Packing types

Could someone help me in understanding packing types and their best uses. My 8x12 press had a few layers of card stock underneath a tympan sheet.

I have read where people use different materials like pressboard or foam or several sheets of copy paper under the tympan. I guess it depends on the job but what I’m asking is what jobs equal what packing?

Can you kind people give me some scenarios (cards, stationary, low impress and deep impress) for best packing of different jobs that will keep my press from damage as well as give good results?

Right now I am hoping to print some coin envelopes with a Christmas metal block I bought.

Thank you and all the best!!

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I would say you should play around and see what works for you. I like to start with a couple or 3 sheets of copy paper and a pressboard, if you want a soft packing put the copy paper on the pressboard, if you need a hard packing put the pressboard on top of the copy paper. For envelopes which have seams and different thicknesses you will have to do some makeready. i cheat and remove my packing and use a thin rubber blanket instead of packing for envelopes. Remember the more type or area you try to print the more pressure you will need to make it happen, sometimes you will have to add a few sheets of copy paper. The larger the form and the deeper the impression the more strain you put on your press, keep the forms simple and small to start out, a thicker softer paper will give you a better deep impression. good luck Dick G.

I tried tonight with putting a magazine under the tympan and wheeled the press slowly by hand and it wouldn’t make the full circuit, so I backed it off and ripped the magazine down to half it’s thickness and the press seemed to go through the circuit fine.
Curious, how thick is pressboard?

Another ? Is on a platen press 8x12 what is the thickest packing you can use and the press move thru its cycle freely? I figured once the wheel stopped and slight urging to turn was not working that I better stop lest I break something.

A pressboard is only around .015” thick, and you could use any hard-finish material about that thickness for the same effect.

It is difficult to tell you what thickness a proper packing should be for your press as it has been adjusted by someone for a particular thickness of packing, and may be less or more than normal. “Normal” would be around .035” or so, but, as I said, the last owner may have had his/her own ideas about packing, and would have adjusted the press to suit.

I prefer a fairly hard packing as it tends to work well for small type and detail. Even if trying for deep imparession, the impression does not come from the packing, but from the ability of soft paper to “absorb” an impression within its own depth, so soft packing would hinder a sharp deep impression. I don’t think any press operator would use foam as a packing material, but some do use a rubber sheet in the packing as Dick suggested to even the impression for uneven paper layers. I prefer to do a cut-away makeready for envelopes as long as they are consistent in folds and glued seams.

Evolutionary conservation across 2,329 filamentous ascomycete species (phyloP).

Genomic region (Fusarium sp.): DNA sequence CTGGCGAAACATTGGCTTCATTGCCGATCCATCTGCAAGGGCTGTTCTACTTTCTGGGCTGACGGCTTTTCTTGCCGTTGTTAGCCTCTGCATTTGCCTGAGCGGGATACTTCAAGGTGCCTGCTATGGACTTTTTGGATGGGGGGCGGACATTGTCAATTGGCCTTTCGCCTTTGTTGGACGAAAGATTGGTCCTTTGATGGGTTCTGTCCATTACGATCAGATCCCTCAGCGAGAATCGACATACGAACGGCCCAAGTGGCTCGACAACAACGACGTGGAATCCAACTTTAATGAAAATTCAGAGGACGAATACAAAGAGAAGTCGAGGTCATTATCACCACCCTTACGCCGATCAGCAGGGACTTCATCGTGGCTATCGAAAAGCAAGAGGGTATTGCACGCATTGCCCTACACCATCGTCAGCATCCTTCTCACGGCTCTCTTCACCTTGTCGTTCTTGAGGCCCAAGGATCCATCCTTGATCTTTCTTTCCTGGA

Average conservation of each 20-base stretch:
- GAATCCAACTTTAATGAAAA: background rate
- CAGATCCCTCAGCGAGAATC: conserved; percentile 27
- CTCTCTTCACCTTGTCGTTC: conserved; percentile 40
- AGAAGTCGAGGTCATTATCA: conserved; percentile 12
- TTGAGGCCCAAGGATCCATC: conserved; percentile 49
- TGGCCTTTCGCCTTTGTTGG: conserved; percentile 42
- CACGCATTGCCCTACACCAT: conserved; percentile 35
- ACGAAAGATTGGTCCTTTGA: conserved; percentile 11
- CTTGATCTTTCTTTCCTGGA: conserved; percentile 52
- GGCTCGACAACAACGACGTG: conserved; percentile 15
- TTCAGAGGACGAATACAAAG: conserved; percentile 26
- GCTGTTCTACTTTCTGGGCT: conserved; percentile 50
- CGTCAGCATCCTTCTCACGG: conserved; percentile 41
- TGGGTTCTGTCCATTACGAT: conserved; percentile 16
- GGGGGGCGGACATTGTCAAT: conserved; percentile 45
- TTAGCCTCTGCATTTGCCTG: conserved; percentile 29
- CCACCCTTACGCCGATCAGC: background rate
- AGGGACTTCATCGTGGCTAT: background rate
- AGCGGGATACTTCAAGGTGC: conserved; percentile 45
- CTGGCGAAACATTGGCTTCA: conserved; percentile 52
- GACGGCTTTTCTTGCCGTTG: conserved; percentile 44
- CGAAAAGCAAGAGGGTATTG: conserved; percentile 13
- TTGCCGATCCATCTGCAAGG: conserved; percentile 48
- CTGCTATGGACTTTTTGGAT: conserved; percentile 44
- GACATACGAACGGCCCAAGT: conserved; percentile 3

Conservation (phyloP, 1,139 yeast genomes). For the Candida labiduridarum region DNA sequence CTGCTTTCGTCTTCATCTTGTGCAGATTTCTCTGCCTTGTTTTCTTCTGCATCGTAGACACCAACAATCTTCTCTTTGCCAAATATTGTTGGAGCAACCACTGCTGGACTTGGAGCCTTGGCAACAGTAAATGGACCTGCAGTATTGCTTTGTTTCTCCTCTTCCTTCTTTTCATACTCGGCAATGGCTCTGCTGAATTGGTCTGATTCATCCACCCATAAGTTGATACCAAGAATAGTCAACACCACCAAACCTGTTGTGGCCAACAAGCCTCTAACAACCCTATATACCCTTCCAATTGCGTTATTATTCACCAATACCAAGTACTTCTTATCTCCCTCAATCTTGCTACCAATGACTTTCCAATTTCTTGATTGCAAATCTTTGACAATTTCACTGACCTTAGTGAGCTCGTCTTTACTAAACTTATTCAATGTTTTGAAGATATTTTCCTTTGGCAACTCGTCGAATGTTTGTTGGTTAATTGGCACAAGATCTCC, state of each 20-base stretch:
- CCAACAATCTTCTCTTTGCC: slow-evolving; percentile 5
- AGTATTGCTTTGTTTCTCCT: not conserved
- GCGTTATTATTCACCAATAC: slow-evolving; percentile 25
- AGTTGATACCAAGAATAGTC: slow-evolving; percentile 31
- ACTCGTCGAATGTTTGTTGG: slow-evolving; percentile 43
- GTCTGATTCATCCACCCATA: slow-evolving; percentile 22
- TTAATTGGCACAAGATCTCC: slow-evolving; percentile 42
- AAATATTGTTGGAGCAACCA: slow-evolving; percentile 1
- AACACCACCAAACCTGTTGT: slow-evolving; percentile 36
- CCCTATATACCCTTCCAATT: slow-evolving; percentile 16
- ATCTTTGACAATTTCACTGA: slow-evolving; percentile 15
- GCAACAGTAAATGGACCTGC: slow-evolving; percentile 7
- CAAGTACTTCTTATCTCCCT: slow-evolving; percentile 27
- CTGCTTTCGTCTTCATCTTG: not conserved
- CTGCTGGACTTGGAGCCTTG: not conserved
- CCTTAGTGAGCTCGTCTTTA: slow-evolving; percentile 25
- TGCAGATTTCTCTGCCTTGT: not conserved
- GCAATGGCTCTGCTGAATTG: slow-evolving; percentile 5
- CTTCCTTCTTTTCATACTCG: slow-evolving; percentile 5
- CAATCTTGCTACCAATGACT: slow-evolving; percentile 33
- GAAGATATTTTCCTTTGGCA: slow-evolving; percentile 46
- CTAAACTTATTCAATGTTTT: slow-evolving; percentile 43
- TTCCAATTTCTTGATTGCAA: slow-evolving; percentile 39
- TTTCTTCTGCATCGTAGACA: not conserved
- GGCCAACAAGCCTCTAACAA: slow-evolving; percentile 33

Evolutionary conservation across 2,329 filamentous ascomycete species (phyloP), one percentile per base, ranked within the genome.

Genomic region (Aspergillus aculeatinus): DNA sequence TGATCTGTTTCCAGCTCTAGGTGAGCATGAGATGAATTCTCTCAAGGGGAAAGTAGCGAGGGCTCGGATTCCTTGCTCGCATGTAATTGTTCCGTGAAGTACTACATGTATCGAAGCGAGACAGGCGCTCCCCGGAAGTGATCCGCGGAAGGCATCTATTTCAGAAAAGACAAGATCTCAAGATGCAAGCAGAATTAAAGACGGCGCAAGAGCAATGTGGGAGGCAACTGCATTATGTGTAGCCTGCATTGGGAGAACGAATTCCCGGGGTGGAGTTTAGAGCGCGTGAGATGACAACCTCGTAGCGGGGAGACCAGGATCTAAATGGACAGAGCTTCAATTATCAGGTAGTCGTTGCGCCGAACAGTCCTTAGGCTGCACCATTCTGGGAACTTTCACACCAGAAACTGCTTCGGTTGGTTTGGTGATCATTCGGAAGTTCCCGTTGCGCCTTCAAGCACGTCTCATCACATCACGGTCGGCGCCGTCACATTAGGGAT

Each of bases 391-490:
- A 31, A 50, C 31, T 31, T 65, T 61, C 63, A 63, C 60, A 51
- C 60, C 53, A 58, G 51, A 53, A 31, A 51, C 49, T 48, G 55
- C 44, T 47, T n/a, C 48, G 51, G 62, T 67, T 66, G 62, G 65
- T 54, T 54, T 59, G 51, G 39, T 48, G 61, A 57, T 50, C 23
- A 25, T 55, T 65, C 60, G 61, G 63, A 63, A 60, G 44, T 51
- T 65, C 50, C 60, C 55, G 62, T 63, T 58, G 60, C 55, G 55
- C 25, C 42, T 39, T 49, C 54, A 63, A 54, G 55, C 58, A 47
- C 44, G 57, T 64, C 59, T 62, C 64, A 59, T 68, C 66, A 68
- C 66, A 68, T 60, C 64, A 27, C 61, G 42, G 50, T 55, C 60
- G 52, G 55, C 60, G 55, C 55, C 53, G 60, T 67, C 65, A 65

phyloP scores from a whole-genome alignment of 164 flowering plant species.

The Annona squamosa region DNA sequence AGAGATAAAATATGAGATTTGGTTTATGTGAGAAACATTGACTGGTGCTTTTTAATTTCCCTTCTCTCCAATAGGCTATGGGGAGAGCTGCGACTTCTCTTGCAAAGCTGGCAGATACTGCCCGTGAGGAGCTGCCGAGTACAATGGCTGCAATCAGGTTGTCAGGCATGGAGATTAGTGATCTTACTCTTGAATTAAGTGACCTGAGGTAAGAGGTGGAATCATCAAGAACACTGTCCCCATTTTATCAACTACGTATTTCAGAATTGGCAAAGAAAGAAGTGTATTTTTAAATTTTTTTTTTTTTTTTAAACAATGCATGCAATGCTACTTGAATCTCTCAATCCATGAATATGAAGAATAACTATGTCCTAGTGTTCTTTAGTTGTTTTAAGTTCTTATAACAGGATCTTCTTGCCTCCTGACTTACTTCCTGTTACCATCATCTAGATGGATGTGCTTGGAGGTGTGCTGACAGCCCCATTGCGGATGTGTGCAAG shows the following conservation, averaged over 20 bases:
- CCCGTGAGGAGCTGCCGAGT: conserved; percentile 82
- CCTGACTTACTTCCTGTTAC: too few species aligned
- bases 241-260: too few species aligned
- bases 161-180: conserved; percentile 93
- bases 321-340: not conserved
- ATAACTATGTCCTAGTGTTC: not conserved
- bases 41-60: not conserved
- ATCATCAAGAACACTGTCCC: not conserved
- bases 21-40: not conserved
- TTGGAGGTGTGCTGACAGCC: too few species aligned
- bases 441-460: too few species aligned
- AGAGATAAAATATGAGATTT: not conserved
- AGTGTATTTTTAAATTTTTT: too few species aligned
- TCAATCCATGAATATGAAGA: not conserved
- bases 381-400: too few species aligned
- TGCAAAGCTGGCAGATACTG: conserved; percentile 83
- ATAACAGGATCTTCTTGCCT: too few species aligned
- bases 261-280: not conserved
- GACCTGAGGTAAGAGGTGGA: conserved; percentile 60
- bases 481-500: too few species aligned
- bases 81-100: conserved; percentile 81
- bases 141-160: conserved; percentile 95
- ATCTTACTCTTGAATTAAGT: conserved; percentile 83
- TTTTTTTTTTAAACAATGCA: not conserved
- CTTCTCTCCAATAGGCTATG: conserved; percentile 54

I also use old film as a packing material under the topsheet as it has an extremely hard surface with very uniform caliper.

John H.

That gives me something to consider… Didn’t know you could adjust for different packings. This press is like a cp and it seems the bottom impression bolts would be difficult to adjust

How do you tell what thickness adjustment has been made?

Adjusting the platen is not trivial - leave it alone if you can.

The way to tell if your platen is flat is to lock up four large cap letter “M”s - one in each corner of your chase - and carefully make an impression on a test sheet of paper - if all letters have equal impression, then your platen is adjusted flat. If it’s not very flat, then you may have to adjust the platen.

On old printer who checked it for me said it was level, but, I will remember the test…thanks !

when you do the test to see if your platen is level you must have a normal packing like jhenry says, by putting a magazine in there you could break the press, or jam it so you can’t move it either way. like Bill says leave the impression bolts alone, if you have to adjust them you close the press to get to the top ones and open it to get to the bottom ones, the bottom ones are harder to get at. if an “old” printer says its level then i’d leave the bolts alone. you don’t have to adjust them after they are set correctly.

The platen is only level for the packing conditions in which it is set. Add a magazine’s worth of packing (a very radical adjustment to the press) and the lower portion of the platen will punch and the upper portion won’t even touch.

P imp
We call this toe ing and healing ,a heavy impression at the platen hinge is too much packing and too much at the top of the platen is under packed .

Thanks to all! I will post a pic of my first project on it here. I really appreciate all of you, and please any additional posters please do so, I need all the help I can get!